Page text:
Saturday, February 23, 2013

Lies, damned lies, and the statistics that expose them

I’m generally not a huge fan of empirical studies on the law.  (There are one or two exceptions, of course.)  But sometimes, the numbers have an uncanny way of exposing lies.  Consider this tale of two groups: police officers and law school bureaucrats.  With regard to the police, one famous study on police-officer behavior revealed that, before the Fourth Amendment was imposed on the states, the police would simply write in their reports what really happened: they stopped people on the street for no reason, searched them, found drugs, and arrested them.  In fact, the police admitted to this in 33 percent of their police reports.  Only in 14 percent of their reports did they write that the drugs magically fell out of the defendants’ pockets.

Friday, February 15, 2013

The wrong kind of theory

Legal education has come under a great deal of fire lately.  One criticism that has been around long before the recent legal education crisis, however, is that law schools teach only theory, and not practical skills.  The debate, in a nutshell, boils down to two competing camps.  The practicing-lawyer camp mocks theory, while praising the value of a practical education.  After all, we lawyers are licensed to practice law, and clients deserve some basic level of competence, even from new graduates.  The law-professor camp, on the other hand, elevates theory to heavenly heights, singing its praises along with the importance of teaching students “how to think like a lawyer”—whatever that phrase may mean.  Unfortunately, the two sides are only preaching to their respective choirs.  In fact, the debate never gets off the ground because the word theory means something different to each camp.

Saturday, February 9, 2013

Law review publishing: In search of a useful ranking system

I’ve published ten articles in law reviews, with an eleventh on the way.  Basically, the system works like this: I write an article, submit it to 50–100 different law journals, and wait for offers of publication. Then, after a series of emails with the editors of some of the journals, I have to decide which offer I should accept.  (After that, the article goes through a lengthy, and sometimes painful, editing process before it’s eventually published.)  My initial decision on where to publish has typically been guided by the US News rankings of law schools, which, in legal publication circles, is used as a proxy for the quality of a law school’s journal.  For example, the UCLA Law Review is published by the UCLA School of Law, which US News says is the fifteenth best law school in the land.  This means that authors would love to publish in the UCLA Law Review and, as a result, that journal may receive 2,000 or more annual submissions for about 12-15 available publication slots.  As we slide down the US News rankings—say, to the bottom fifty-or-so of our nation’s 200-plus law schools—the journals may receive only a couple hundred submissions for their 12-15 publication slots.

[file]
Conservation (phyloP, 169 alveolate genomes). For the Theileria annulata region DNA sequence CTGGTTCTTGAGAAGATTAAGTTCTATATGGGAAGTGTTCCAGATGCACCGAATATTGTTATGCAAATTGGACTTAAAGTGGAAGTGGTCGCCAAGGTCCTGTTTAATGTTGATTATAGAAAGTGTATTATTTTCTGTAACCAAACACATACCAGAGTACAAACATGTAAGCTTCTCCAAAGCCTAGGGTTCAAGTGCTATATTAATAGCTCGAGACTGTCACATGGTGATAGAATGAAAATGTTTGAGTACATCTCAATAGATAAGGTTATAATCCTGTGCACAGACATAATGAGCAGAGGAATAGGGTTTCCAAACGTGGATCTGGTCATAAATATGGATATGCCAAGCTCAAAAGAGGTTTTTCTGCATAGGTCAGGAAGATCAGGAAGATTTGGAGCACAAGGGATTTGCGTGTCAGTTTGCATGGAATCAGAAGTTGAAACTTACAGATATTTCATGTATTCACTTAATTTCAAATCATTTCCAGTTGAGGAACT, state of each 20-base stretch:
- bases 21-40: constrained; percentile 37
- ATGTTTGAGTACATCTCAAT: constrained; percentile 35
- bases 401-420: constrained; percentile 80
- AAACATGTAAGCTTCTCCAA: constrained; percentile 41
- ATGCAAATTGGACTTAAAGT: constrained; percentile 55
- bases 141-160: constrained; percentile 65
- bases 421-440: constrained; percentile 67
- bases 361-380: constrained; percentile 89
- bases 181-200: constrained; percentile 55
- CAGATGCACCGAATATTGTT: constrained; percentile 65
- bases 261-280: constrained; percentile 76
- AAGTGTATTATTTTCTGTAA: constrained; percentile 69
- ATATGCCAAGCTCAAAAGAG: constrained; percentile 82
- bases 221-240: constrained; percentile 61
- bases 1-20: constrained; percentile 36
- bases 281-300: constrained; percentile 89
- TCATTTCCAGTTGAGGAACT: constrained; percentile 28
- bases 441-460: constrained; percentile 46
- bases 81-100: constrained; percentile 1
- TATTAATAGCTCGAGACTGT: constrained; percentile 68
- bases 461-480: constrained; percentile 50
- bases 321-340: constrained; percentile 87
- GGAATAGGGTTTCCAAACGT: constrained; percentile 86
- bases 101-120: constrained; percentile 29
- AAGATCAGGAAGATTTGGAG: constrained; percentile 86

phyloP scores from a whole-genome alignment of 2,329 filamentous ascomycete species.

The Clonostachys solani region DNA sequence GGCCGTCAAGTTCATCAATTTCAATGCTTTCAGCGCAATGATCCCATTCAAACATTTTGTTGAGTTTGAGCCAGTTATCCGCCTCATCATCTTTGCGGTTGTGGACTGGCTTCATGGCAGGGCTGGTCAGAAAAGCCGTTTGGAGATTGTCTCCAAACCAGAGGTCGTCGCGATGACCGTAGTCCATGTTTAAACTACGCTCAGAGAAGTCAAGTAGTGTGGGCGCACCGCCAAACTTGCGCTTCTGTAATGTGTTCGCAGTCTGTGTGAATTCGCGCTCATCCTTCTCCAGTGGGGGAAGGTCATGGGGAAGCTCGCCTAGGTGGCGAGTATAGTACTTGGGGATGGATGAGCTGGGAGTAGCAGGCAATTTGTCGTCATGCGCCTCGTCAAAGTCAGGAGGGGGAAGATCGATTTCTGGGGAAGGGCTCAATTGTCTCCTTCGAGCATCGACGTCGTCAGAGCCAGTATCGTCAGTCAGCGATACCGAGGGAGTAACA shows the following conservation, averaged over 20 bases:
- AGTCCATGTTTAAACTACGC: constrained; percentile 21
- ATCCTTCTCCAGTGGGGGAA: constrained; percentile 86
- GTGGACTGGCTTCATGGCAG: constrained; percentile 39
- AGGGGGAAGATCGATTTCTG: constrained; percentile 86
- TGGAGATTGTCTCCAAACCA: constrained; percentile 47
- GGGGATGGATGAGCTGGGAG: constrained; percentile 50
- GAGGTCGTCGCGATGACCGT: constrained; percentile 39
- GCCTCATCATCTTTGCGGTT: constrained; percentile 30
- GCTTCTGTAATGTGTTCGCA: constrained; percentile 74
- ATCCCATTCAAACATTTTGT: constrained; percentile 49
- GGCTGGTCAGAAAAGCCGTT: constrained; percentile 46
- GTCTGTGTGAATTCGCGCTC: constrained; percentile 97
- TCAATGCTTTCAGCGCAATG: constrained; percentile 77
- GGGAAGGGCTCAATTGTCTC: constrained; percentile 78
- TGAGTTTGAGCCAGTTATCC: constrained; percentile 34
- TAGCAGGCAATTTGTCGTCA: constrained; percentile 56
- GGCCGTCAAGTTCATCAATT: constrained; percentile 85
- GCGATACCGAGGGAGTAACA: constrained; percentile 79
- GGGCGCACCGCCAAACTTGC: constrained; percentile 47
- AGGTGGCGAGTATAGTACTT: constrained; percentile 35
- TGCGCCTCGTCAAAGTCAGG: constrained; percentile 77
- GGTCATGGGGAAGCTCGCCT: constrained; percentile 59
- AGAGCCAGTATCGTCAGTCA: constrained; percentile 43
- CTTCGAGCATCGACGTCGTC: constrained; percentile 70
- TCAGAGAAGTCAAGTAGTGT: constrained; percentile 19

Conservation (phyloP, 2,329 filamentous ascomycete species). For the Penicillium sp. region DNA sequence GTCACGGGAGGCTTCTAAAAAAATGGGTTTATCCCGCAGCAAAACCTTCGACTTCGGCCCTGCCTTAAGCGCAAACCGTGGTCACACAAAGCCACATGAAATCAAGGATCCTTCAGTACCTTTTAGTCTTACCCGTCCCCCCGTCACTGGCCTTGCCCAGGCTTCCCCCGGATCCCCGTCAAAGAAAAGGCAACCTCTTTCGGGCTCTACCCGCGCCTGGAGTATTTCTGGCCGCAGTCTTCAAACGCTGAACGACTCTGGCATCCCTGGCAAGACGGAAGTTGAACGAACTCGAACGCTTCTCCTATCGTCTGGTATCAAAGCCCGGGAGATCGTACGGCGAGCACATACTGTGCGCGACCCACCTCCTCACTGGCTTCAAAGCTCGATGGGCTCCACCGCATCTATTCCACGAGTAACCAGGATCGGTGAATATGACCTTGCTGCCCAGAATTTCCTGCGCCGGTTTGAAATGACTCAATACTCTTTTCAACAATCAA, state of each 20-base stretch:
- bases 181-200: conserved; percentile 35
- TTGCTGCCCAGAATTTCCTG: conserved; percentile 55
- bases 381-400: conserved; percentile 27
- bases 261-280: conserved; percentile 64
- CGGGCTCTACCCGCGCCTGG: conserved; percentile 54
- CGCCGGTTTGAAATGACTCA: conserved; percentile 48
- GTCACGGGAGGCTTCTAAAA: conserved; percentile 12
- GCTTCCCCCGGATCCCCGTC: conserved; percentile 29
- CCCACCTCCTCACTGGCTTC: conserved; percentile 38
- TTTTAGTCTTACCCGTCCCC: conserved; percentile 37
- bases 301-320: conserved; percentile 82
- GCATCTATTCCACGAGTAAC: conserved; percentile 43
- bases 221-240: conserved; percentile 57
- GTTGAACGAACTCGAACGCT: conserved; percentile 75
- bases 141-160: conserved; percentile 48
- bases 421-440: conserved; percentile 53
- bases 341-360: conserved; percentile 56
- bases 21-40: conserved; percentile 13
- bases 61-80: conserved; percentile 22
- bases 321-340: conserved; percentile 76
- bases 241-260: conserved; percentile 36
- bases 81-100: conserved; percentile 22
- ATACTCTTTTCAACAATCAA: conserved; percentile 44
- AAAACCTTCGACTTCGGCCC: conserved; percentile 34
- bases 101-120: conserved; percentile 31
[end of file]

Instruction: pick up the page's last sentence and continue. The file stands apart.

Tuesday, February 5, 2013

Speaking Freely

I exercise my free speech rights nearly continually, and the government is my biggest target.  Fortunately for me, “criticism of the government and advocacy of unpopular ideas . . . are almost always permitted” under the First Amendment.  So whether it’s my books, articles, blogs, or podcasts, my keyboard is rarely at rest, and my big mouth is rarely shut.  (In fact, my contrarian jabbering as a child led my mother to accurately predict my careers as both lawyer and writer.)  But I sometimes forget how lucky I am – lucky not only compared to citizens of other countries who can be imprisoned or even killed for speaking out against their governments, but also compared to others here in the United States.

Saturday, February 2, 2013

Sports and Courts: What Judges Can Learn from the NCAA

In the criminal justice system, our government agents—police, prosecutors, and judges—are supposed to follow certain rules when trying to convict us of crimes.  However, when they break those rules, there are usually no consequences for the rule-breakers.  The result, of course, is that there is little incentive for government agents to know and follow the rules that supposedly govern them.  And, as every five-year-old child in America knows, a rule without a consequence really isn’t a rule at all.  As some prosecutors mockingly say, “It’s more of a suggestion.”